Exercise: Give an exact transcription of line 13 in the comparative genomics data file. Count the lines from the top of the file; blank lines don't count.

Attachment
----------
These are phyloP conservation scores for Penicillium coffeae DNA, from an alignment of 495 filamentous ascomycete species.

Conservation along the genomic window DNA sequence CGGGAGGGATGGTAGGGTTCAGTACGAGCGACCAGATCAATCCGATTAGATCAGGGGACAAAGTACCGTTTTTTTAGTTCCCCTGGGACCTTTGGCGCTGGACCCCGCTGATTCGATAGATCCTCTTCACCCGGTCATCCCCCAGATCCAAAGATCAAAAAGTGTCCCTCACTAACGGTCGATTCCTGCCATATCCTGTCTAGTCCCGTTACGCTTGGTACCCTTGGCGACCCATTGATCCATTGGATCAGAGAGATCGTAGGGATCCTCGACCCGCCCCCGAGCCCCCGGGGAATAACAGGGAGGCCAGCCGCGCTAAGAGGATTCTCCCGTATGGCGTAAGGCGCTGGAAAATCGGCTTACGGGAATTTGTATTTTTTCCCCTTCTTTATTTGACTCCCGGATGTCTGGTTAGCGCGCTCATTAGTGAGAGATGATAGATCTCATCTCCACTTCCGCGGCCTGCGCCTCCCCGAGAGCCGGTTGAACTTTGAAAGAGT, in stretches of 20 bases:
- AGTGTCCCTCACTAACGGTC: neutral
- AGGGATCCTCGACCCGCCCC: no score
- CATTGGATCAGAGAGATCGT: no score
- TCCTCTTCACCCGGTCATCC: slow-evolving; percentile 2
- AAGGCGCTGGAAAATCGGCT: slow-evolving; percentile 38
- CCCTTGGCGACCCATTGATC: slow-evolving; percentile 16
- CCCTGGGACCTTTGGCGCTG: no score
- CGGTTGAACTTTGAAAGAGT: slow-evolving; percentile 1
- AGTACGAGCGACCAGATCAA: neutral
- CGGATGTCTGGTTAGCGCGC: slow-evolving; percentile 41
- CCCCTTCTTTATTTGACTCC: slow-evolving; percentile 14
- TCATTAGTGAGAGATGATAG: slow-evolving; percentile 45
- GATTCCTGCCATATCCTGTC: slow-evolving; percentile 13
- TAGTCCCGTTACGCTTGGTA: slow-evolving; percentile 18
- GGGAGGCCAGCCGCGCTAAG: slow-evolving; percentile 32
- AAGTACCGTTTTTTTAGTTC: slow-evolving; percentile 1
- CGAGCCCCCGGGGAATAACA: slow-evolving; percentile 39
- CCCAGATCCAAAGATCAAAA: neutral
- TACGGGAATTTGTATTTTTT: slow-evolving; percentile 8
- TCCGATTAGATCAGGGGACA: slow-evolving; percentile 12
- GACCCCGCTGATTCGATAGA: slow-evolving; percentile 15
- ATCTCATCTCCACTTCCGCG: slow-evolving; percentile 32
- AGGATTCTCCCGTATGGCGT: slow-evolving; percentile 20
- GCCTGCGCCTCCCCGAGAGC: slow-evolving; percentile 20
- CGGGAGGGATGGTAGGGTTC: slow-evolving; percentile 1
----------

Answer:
- CCCCTTCTTTATTTGACTCC: slow-evolving; percentile 14